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Business News/ Companies / Hotels see reduced y-o-y revenue per room for Q4 of FY24
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Hotels see reduced y-o-y revenue per room for Q4 of FY24

Hospitality sector sees strong growth in Q4 of FY24 with RevPAR increasing by 11.4%. contributed to the number of new hotels opened.

India's hotel industry is growing strongly as anticipated but elections and summer will be a challenging period. (Image: Pixabay)Premium
India's hotel industry is growing strongly as anticipated but elections and summer will be a challenging period. (Image: Pixabay)

The hospitality sector in India has experienced a muted growth in the fourth quarter of financial year 2024 when it comes to the room revenues being generated compared to the same period in 2023.

The sector, which has seen interesting developments in growth momentum with new hotel signings in tier II and tier III cities, has not registered a similar kind of growth on the operational side, where it has seen some slowdown.

According to a recent report by JLL, a real estate and hospitality consultancy, the RevPAR (revenue per available room) metric, which hoteliers utilize to gauge room yield based on occupancy rates, has grown by 11.4% during the last quarter of financial year 2024 (January to March).  

The report said that the RevPAR numbers have stabalised in the Q4, FY24. The corresponding quarter in FY23 experienced a very large growth of 100.8% year-on-year over 2022 because the Omicron wave of the covid-19 pandemic had slowed or shut down operations of many businesses during that period.

The fourth quarter of FY24 noted a RevPAR growth of 5.5% quarter-on-quarter (Q-o-Q) compared to the previous quarter. This is because the October-December period typically sees a decrease in hotel stays owing to the festive and winter holiday season when people travel back home to meet and stay with their families instead of going on vacations. 

During the Q4 of FY24, there was also a robust demand for hotel rooms in both business and leisure destinations starting with the beginning of the wedding season in January. The occupancy levels in key business markets were also strong, averaging around 70%.

In the same quarter, 90 branded hotel signings comprising 9,710 rooms were registered. Hotel signings are when owners of individual hotels ask hotel management chains to take over the day to day operational management of their properties. 

Furthermore, 13 hotels signed were conversions of other hotels, accounting for 12% of the inventory signed this quarter. Conversions happen when the owner of a hotel decides to make their hotel move from an unbranded property to work with a brand or change their brand to another hotel management company. (Say for instance, the owner of a Taj Hotel decides to move to working with ITC Hotels to manage their hotel.)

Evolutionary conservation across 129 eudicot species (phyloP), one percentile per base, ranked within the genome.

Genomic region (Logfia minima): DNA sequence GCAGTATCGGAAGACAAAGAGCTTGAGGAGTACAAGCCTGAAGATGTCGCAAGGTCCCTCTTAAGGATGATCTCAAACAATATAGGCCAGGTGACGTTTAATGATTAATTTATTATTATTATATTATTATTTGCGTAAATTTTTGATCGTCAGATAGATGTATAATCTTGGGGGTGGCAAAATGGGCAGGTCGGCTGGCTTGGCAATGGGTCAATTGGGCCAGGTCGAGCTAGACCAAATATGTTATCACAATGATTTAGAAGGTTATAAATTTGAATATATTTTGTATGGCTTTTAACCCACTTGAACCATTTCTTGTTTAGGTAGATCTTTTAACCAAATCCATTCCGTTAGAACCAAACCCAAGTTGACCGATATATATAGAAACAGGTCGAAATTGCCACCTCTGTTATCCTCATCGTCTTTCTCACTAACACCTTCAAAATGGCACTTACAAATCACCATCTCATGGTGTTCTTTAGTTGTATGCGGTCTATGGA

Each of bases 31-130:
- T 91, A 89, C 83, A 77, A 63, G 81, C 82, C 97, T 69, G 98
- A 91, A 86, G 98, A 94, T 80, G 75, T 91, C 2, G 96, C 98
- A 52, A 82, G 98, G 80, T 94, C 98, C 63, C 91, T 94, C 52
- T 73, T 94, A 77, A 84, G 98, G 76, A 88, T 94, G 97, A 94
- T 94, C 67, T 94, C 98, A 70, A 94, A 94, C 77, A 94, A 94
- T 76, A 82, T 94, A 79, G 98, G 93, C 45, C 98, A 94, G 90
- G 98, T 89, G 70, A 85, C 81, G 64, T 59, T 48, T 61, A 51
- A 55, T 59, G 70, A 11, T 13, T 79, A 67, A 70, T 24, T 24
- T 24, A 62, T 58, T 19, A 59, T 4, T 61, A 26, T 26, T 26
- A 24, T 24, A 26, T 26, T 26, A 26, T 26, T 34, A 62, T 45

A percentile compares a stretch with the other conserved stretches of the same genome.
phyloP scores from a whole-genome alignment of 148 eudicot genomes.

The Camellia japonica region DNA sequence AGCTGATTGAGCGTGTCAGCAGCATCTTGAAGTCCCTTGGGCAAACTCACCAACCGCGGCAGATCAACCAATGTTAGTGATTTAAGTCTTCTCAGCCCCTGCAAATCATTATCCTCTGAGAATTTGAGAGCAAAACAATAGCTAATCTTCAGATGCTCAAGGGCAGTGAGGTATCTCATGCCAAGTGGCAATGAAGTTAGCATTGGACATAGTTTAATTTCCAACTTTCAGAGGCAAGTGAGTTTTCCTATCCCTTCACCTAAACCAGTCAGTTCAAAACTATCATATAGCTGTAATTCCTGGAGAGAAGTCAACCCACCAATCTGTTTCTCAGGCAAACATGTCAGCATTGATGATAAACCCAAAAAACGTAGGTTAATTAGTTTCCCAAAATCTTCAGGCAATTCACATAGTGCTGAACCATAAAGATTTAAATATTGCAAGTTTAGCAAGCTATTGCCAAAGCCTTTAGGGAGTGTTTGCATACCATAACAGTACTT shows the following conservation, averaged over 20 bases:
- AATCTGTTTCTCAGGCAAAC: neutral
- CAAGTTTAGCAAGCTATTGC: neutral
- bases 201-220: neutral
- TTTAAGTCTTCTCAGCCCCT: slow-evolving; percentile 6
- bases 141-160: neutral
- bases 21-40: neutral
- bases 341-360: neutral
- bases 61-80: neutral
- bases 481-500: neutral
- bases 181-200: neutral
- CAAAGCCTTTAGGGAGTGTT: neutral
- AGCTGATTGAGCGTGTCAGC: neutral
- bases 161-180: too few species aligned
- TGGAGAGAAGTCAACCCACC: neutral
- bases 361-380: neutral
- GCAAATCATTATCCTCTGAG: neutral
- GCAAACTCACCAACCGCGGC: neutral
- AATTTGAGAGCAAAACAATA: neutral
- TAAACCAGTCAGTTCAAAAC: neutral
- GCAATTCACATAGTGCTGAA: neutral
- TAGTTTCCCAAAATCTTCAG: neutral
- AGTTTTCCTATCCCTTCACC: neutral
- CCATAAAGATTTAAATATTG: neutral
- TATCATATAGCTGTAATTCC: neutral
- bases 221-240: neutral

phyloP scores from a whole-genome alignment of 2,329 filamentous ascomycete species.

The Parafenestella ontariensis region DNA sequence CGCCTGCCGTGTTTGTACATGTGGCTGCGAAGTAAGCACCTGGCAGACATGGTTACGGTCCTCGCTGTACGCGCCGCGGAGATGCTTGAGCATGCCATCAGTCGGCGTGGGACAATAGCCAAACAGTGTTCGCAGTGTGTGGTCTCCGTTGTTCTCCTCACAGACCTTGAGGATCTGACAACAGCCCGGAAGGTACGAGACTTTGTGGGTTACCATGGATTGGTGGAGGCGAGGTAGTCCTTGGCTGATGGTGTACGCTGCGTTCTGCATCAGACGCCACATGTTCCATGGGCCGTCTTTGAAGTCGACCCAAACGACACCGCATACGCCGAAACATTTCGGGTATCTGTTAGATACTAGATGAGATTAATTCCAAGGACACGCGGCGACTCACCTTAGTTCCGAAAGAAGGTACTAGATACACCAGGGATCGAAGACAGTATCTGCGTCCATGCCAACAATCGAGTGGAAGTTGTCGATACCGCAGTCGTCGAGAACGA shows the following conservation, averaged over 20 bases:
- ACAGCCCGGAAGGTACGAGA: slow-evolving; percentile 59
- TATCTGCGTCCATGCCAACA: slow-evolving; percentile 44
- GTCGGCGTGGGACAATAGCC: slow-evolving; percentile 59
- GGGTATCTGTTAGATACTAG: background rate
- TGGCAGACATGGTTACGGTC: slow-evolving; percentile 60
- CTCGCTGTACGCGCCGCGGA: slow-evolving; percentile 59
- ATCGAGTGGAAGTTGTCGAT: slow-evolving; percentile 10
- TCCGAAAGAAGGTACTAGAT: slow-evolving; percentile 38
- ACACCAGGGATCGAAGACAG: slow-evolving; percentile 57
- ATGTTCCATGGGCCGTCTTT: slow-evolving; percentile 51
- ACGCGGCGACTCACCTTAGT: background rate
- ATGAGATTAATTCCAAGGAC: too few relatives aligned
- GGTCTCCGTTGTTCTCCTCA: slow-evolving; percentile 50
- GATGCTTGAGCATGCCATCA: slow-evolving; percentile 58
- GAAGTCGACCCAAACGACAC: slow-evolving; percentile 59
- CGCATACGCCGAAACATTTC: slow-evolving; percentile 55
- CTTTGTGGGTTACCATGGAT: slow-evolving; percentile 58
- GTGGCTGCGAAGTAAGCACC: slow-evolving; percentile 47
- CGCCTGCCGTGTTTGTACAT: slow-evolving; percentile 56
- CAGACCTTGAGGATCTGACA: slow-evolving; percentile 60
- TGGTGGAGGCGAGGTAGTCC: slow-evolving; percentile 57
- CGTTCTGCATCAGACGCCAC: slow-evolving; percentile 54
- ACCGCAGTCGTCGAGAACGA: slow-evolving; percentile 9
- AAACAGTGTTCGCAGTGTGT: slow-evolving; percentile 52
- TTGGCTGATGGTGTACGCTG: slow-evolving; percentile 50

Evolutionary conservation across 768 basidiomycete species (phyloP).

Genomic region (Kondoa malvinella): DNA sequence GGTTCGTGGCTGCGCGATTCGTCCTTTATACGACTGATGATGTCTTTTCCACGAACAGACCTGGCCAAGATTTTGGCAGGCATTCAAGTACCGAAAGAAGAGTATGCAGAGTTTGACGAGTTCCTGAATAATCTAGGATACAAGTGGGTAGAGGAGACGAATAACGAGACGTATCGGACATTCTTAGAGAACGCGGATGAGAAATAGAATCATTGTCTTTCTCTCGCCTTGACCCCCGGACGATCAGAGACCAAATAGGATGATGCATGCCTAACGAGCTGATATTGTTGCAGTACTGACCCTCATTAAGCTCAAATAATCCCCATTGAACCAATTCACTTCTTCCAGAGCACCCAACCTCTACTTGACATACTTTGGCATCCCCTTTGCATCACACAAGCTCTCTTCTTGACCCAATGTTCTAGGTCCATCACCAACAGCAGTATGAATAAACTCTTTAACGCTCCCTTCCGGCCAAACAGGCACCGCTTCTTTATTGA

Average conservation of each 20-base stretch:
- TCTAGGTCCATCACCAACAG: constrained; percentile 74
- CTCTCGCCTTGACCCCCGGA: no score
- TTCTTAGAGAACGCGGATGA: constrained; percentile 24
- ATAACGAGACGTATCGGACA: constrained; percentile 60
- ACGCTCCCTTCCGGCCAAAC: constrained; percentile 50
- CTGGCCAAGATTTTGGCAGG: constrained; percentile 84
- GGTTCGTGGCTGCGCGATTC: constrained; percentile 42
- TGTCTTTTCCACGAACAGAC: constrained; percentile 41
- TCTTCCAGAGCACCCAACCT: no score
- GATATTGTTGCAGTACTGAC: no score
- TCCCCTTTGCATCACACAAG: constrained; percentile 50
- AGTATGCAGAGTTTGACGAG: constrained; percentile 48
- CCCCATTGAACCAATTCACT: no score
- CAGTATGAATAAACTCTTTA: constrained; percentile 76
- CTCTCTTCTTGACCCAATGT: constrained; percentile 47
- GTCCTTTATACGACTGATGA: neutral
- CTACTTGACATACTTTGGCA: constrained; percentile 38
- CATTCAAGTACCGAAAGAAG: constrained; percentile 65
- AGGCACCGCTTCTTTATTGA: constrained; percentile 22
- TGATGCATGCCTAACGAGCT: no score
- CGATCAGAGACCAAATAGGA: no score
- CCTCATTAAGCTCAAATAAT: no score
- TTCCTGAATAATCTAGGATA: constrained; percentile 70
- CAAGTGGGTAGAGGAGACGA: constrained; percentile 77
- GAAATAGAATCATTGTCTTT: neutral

There were also 36 hotel openings across India with about 2,316 rooms, of which 75% of the total number of keys were in tier II and III cities, including Jaipur, Indore, Surat, and Ayodhya, to name a few.

Also read: Tier-III cities show strongest recovery in hotel business

When compared, the rate of increase in average daily rates (ADR) and RevPAR were higher in the last quarter of 2023 and 2024 over 2022, indicating a recovery and growth post-pandemic.

In FY2024, Goa stood out with the highest ADR and maintained a lead over other cities. New Delhi and Mumbai also showed high ADR values too, indicating strong pricing power in these markets.

Occupancy rates in FY2024 showed a robust performance, particularly in Mumbai, which has maintained high occupancy levels close to 80%. New Delhi and Goa also showed high occupancy rates in FY2024, indicating strong demand.

Chennai showed improvement in both, a higher average daily rate and RevPAR. Hyderabad, on the other hand, while still showing improvements in ADR and RevPAR, had lower occupancy rates compared to other major cities. The city's occupancy rate in FY2024 remained lower compared to other key markets, indicating it is not yet fully capitalizing on its capacity.

Also Read: Real estate majors are coming for the hotel industry bearing a 10,000-cr purse

Jaideep Dang, managing director of hotels and hospitality group, India for JLL, said the sector's performance in this quarter had a healthy consumer sentiment and continued domestic corporate travel was the driving factor of strong business.

He said that strong demand in key business and leisure destinations, coupled with limited supply additions, contributed to the growth in ADR levels. He cautioned that there are potential challenges the sector could face, like a harsh summer, increased outbound travel from India and a slight lull owing to the general elections.

 

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ABOUT THE AUTHOR
Varuni Khosla
Varuni serves as a Senior Assistant Editor at Mint. Her responsibilities encompass crafting compelling narratives that take a deep dive into hospitality companies, the business of art, luxury brands, the intricacies of the business of sports, advertising and marketing landscapes, gaming insights, tourism and travel industry trends. She also covers alcohol commerce. She is skilled at communication, meticulous research, and insightful analysis keeping contemporary shifts and advancements within the lifestyle and business domains at the heart of her work.
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Published: 22 May 2024, 01:13 PM IST
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